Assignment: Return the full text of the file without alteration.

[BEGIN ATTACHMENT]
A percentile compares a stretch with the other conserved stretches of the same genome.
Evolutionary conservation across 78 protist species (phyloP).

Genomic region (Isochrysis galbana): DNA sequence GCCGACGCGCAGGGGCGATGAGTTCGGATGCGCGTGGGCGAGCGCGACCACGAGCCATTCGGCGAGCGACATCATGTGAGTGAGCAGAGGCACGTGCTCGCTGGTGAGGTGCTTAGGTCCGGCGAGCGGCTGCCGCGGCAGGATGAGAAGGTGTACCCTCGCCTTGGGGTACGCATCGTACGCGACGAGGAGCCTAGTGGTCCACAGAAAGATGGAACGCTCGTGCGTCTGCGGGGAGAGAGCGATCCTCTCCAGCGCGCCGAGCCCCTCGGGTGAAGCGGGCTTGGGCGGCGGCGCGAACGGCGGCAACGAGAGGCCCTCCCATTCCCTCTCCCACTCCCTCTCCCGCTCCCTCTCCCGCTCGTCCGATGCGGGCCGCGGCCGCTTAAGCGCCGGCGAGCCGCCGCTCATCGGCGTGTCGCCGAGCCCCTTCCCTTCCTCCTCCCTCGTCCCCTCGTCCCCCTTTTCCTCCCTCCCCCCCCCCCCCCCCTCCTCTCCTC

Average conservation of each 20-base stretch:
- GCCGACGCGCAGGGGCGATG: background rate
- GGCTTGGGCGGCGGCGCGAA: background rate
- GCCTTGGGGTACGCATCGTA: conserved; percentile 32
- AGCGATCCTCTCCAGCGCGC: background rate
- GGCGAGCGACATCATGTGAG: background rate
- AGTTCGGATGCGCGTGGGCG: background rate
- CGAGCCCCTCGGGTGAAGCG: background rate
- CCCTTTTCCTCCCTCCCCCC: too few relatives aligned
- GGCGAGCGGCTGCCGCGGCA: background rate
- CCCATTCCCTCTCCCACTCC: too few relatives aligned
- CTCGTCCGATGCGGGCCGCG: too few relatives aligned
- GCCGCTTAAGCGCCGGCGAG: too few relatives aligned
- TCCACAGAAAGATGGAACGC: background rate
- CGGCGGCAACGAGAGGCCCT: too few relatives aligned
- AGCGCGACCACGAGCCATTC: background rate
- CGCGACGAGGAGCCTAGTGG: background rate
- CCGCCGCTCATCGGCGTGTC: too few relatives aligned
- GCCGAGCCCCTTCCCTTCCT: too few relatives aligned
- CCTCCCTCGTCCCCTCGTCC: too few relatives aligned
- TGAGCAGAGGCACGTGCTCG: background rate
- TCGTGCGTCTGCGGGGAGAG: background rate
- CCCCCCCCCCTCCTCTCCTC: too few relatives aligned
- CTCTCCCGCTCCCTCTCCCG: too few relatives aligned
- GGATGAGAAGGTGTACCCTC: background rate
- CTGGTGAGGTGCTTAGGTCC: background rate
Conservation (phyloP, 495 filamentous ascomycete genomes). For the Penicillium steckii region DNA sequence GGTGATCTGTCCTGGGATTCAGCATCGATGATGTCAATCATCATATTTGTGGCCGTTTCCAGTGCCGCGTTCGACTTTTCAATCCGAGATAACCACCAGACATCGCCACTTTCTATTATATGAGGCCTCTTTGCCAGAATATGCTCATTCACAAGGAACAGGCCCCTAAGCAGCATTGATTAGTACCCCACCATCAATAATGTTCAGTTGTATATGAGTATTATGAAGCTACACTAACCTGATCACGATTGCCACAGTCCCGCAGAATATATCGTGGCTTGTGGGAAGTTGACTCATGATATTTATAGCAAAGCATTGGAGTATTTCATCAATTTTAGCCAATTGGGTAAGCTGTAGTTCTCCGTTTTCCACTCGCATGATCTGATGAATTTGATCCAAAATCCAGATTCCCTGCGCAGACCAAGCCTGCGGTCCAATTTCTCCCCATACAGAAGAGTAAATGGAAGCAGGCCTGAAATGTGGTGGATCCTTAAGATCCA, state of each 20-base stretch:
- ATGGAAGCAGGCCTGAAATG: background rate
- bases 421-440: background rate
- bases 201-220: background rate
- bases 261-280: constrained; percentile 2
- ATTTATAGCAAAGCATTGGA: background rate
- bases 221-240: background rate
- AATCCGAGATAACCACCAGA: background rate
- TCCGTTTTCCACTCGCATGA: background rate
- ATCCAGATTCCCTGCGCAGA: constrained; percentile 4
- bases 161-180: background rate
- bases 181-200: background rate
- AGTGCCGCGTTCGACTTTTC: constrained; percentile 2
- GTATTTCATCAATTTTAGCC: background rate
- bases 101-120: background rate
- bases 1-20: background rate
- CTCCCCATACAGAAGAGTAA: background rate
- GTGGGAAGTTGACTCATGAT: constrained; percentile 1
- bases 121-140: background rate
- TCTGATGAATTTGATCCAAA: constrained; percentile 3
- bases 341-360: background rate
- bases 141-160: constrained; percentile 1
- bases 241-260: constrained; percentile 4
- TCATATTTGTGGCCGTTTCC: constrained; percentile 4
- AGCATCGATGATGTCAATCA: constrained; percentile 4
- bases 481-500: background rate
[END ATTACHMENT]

A percentile compares a stretch with the other conserved stretches of the same genome.
Evolutionary conservation across 78 protist species (phyloP).

Genomic region (Isochrysis galbana): DNA sequence GCCGACGCGCAGGGGCGATGAGTTCGGATGCGCGTGGGCGAGCGCGACCACGAGCCATTCGGCGAGCGACATCATGTGAGTGAGCAGAGGCACGTGCTCGCTGGTGAGGTGCTTAGGTCCGGCGAGCGGCTGCCGCGGCAGGATGAGAAGGTGTACCCTCGCCTTGGGGTACGCATCGTACGCGACGAGGAGCCTAGTGGTCCACAGAAAGATGGAACGCTCGTGCGTCTGCGGGGAGAGAGCGATCCTCTCCAGCGCGCCGAGCCCCTCGGGTGAAGCGGGCTTGGGCGGCGGCGCGAACGGCGGCAACGAGAGGCCCTCCCATTCCCTCTCCCACTCCCTCTCCCGCTCCCTCTCCCGCTCGTCCGATGCGGGCCGCGGCCGCTTAAGCGCCGGCGAGCCGCCGCTCATCGGCGTGTCGCCGAGCCCCTTCCCTTCCTCCTCCCTCGTCCCCTCGTCCCCCTTTTCCTCCCTCCCCCCCCCCCCCCCCTCCTCTCCTC

Average conservation of each 20-base stretch:
- GCCGACGCGCAGGGGCGATG: background rate
- GGCTTGGGCGGCGGCGCGAA: background rate
- GCCTTGGGGTACGCATCGTA: conserved; percentile 32
- AGCGATCCTCTCCAGCGCGC: background rate
- GGCGAGCGACATCATGTGAG: background rate
- AGTTCGGATGCGCGTGGGCG: background rate
- CGAGCCCCTCGGGTGAAGCG: background rate
- CCCTTTTCCTCCCTCCCCCC: too few relatives aligned
- GGCGAGCGGCTGCCGCGGCA: background rate
- CCCATTCCCTCTCCCACTCC: too few relatives aligned
- CTCGTCCGATGCGGGCCGCG: too few relatives aligned
- GCCGCTTAAGCGCCGGCGAG: too few relatives aligned
- TCCACAGAAAGATGGAACGC: background rate
- CGGCGGCAACGAGAGGCCCT: too few relatives aligned
- AGCGCGACCACGAGCCATTC: background rate
- CGCGACGAGGAGCCTAGTGG: background rate
- CCGCCGCTCATCGGCGTGTC: too few relatives aligned
- GCCGAGCCCCTTCCCTTCCT: too few relatives aligned
- CCTCCCTCGTCCCCTCGTCC: too few relatives aligned
- TGAGCAGAGGCACGTGCTCG: background rate
- TCGTGCGTCTGCGGGGAGAG: background rate
- CCCCCCCCCCTCCTCTCCTC: too few relatives aligned
- CTCTCCCGCTCCCTCTCCCG: too few relatives aligned
- GGATGAGAAGGTGTACCCTC: background rate
- CTGGTGAGGTGCTTAGGTCC: background rate
Conservation (phyloP, 495 filamentous ascomycete genomes). For the Penicillium steckii region DNA sequence GGTGATCTGTCCTGGGATTCAGCATCGATGATGTCAATCATCATATTTGTGGCCGTTTCCAGTGCCGCGTTCGACTTTTCAATCCGAGATAACCACCAGACATCGCCACTTTCTATTATATGAGGCCTCTTTGCCAGAATATGCTCATTCACAAGGAACAGGCCCCTAAGCAGCATTGATTAGTACCCCACCATCAATAATGTTCAGTTGTATATGAGTATTATGAAGCTACACTAACCTGATCACGATTGCCACAGTCCCGCAGAATATATCGTGGCTTGTGGGAAGTTGACTCATGATATTTATAGCAAAGCATTGGAGTATTTCATCAATTTTAGCCAATTGGGTAAGCTGTAGTTCTCCGTTTTCCACTCGCATGATCTGATGAATTTGATCCAAAATCCAGATTCCCTGCGCAGACCAAGCCTGCGGTCCAATTTCTCCCCATACAGAAGAGTAAATGGAAGCAGGCCTGAAATGTGGTGGATCCTTAAGATCCA, state of each 20-base stretch:
- ATGGAAGCAGGCCTGAAATG: background rate
- bases 421-440: background rate
- bases 201-220: background rate
- bases 261-280: constrained; percentile 2
- ATTTATAGCAAAGCATTGGA: background rate
- bases 221-240: background rate
- AATCCGAGATAACCACCAGA: background rate
- TCCGTTTTCCACTCGCATGA: background rate
- ATCCAGATTCCCTGCGCAGA: constrained; percentile 4
- bases 161-180: background rate
- bases 181-200: background rate
- AGTGCCGCGTTCGACTTTTC: constrained; percentile 2
- GTATTTCATCAATTTTAGCC: background rate
- bases 101-120: background rate
- bases 1-20: background rate
- CTCCCCATACAGAAGAGTAA: background rate
- GTGGGAAGTTGACTCATGAT: constrained; percentile 1
- bases 121-140: background rate
- TCTGATGAATTTGATCCAAA: constrained; percentile 3
- bases 341-360: background rate
- bases 141-160: constrained; percentile 1
- bases 241-260: constrained; percentile 4
- TCATATTTGTGGCCGTTTCC: constrained; percentile 4
- AGCATCGATGATGTCAATCA: constrained; percentile 4
- bases 481-500: background rate